Meanwhile, when a consignment is imported into a country then exported to another, the NPPO should issue a phytosanitary certificate for re-export. The certificate must be issued only for the export of an imported consignment, if the NPPO is confident that the importing country's regulations are met. Re-export certification may still be done if the consignment has been stored, split up, combined with other consignments or re-packaged, provided that it has not been exposed to infestation or contamination by pests. The consignment should always be accompanied by the original phytosanitary certificate or its certified copy.
For HFA, the route between Amsterdam and Nairobi is the focus point, and they are now able to track and trace flower boxes on piece level by matching flower information to supply chain information. The next step that they want to add is temperature control, but are still optimising on this route before implementing it on other routes.
Each week, LATAM has an estimate of 31 B767-300 freighters out from Colombia and Ecuador to Miami, Los Angeles, Amsterdam and Brussels, which enables them to feed the main flower markets in North America and Europe. Their growth depends on the development of the flower into non-traditional markets like Asia and Oceania which have been growing in the past years.
Similarly, Kenya Airways has a wide body and a full freighter network feeding Nairobi. The transportation of flowers from neighbouring countries like Uganda, Tanzania, Rwanda, Zambia and Ethiopia, is channelled through this capacity into the hub of Nairobi. From here, both Kenya Airways and Air-France KLM would then support the uplift towards the hub of Amsterdam Schiphol ensuring the same quality of cool chain as on the direct uplifts from Kenya.
Due to the proximity of Schiphol to the biggest flower auction Royal FloraHolland, Schiphol forms a logical hub for flower imports. Its biggest flower import market sare Kenya and Ethiopia. If looking at the air cargo in general, then Shanghai is Schiphol’s main destination for import.
Adding more colours
In 2018, LATAM Cargo has reported that during Valentine’s Day season, they have flown almost 11,000 tonnes of flowers out of Colombia and Ecuador. For Mother’s Day this year, the cargo peaked as well, and moved over 7,900 tonnes out of both countries as well. In a regular week, they move more than 1,500 tonnes out from Colombia & Ecuador to Miami, Los Angeles and Amsterdam. LATAM’s B767F fleet moves 94 percent of the cargo with six frequencies per week from Bogota, six frequencies from Medellin, and 8 to 9 frequencies from Quito to Miami. From Central America, it provides six frequencies per week from Costa Rica and Guatemala to Miami. This is in addition to five frequencies per week from Miami to Amsterdam and Brussels. “In our bellies we have flown over 5,200 tonnes of flowers in 2017 for Santiago, Buenos Aires, Sao Paulo, Montevideo. The North American market imports around 5,300 tonnes per week out of Colombia and Ecuador, followed by European with almost 2,000 tonnes per week, it means that the North American market will stay as the most important one for a long time,” declared Felipe.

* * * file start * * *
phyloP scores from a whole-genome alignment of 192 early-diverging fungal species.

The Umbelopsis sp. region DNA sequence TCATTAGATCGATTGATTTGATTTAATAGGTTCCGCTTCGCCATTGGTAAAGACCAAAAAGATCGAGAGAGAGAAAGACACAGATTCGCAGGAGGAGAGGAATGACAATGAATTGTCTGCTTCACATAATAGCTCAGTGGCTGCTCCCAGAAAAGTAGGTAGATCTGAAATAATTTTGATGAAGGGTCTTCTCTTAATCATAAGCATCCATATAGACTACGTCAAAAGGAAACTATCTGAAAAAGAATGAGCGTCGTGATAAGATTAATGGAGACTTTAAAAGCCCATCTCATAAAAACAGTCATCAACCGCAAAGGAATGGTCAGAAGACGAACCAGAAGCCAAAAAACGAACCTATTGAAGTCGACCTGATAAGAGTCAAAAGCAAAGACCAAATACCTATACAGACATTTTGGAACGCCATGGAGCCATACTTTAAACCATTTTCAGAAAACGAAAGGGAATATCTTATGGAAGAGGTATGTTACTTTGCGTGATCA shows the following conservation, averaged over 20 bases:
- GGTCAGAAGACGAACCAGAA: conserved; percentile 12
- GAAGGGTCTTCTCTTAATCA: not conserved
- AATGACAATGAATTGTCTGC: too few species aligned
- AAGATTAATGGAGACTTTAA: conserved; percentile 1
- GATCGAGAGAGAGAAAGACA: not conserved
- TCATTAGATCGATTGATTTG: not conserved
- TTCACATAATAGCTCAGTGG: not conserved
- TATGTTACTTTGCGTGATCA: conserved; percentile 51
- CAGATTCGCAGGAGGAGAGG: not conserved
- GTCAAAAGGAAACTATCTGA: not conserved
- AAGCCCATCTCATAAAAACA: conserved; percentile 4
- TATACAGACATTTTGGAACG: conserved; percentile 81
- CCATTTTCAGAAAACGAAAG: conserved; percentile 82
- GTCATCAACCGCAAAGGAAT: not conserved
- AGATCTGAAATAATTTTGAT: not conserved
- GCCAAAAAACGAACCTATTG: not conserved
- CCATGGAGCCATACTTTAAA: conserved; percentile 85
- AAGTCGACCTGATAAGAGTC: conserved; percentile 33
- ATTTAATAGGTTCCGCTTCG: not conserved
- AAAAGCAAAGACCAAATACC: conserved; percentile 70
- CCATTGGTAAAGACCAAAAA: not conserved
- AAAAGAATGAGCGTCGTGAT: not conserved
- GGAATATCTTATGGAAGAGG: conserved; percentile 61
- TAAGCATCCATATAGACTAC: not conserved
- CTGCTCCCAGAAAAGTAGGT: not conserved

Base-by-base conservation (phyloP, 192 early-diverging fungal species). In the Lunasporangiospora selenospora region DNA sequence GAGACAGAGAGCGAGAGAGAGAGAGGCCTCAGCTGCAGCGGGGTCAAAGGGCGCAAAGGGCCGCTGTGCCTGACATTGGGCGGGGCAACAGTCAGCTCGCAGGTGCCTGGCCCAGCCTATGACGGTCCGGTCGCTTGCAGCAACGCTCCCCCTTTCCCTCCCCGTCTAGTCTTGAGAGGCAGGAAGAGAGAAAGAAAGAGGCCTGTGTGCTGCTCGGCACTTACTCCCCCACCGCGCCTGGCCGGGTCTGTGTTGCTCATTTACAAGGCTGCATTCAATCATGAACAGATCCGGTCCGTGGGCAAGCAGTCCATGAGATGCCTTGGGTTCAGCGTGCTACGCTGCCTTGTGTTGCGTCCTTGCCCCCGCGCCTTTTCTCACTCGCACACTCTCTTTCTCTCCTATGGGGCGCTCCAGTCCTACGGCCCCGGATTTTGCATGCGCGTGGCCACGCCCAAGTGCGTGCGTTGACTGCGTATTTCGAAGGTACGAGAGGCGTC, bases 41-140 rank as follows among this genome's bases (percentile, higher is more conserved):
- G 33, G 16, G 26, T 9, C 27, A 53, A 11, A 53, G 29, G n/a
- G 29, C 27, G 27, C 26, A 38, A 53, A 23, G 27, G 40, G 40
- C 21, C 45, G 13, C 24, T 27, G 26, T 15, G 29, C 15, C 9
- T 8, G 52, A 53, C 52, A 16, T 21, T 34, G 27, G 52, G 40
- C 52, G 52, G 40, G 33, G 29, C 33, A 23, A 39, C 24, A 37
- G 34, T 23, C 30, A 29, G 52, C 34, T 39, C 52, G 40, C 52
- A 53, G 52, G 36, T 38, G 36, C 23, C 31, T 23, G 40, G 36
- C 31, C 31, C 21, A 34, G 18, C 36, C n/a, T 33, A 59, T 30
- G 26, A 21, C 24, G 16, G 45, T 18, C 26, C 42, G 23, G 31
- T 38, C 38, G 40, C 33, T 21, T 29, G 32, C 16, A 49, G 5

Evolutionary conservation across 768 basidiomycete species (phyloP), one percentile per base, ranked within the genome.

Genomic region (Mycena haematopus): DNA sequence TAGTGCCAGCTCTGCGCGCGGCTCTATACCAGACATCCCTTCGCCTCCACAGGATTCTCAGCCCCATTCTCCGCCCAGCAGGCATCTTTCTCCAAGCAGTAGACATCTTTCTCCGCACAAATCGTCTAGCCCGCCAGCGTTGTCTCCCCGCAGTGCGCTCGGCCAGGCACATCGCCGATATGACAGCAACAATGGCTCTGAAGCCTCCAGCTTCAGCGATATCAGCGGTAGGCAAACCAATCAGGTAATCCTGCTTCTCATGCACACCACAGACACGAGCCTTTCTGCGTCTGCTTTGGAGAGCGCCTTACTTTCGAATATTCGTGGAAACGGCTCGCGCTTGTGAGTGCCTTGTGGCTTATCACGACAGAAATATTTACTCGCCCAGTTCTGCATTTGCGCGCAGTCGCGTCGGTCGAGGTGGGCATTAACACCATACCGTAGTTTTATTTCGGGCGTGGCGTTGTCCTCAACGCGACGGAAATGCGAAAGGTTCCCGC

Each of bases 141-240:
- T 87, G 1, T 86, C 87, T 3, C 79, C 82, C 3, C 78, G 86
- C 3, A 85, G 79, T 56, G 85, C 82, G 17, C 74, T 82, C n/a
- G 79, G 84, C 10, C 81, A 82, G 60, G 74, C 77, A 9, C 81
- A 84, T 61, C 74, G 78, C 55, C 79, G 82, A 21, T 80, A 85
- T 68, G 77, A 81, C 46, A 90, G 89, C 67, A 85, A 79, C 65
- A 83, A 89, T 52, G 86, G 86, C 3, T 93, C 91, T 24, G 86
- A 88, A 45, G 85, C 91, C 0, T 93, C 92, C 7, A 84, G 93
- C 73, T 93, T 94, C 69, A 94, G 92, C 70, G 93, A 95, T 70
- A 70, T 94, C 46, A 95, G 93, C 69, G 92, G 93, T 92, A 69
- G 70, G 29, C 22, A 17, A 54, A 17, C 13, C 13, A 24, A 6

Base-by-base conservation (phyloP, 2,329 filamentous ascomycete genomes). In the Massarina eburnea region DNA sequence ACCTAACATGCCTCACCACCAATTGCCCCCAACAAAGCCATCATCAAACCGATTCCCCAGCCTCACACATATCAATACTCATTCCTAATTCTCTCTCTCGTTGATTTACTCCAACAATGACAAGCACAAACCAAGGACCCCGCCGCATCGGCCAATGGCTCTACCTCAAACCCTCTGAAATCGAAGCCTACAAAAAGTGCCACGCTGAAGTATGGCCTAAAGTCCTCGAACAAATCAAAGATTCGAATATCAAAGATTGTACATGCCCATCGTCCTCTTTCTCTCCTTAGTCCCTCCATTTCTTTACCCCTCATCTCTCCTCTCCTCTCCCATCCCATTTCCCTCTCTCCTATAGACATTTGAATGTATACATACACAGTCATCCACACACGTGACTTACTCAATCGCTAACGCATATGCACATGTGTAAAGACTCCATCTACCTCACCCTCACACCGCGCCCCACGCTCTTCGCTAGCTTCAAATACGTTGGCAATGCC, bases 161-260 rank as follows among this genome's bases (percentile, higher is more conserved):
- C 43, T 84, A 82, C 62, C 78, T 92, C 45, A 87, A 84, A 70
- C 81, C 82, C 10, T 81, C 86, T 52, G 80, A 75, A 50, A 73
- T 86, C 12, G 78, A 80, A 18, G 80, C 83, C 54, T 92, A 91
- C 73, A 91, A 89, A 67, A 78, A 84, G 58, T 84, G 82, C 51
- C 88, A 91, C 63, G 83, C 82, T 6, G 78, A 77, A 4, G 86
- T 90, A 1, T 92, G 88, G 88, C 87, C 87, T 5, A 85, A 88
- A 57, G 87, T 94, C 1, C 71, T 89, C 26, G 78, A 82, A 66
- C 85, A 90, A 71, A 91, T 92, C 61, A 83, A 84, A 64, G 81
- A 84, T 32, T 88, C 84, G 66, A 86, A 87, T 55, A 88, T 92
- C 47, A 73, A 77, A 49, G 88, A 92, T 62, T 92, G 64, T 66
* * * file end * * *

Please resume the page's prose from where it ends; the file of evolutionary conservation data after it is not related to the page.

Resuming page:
A recent statistical release by the Kenya National Bureau of Statistics recorded that Kenya earned 480 million euro from horticultural exports in the period between January and April 2018. The figure represents a 40.41 percent increase in sales compared to the same period last year. The horticulture sector has kept an improved performance in the recent years attributed to compliance with the export market requirements by majority exporters, especially to EU.
In HFA, each party assesses the supply chain from their own perspective, leading to a more integral perspective on the supply chain. Bart Pouwels, head of cargo, Amsterdam Airport Schiphol stated that they intend to initiate and co-create smart cargo solutions for the supply chain, and working together has helped the supply chain of fresh cut flowers to advance.
Concise and practical guidelines are needed to ensure an industry wide standard of excellence for shippers handling cut flowers by air. The example of adequate packaging systems is essential to reduce product loss and waste. Presently, the industry is focusing more on transport of flowers, resulting in the development of regional initiatives combining innovative and new technology solutions to optimise the transport of flowers.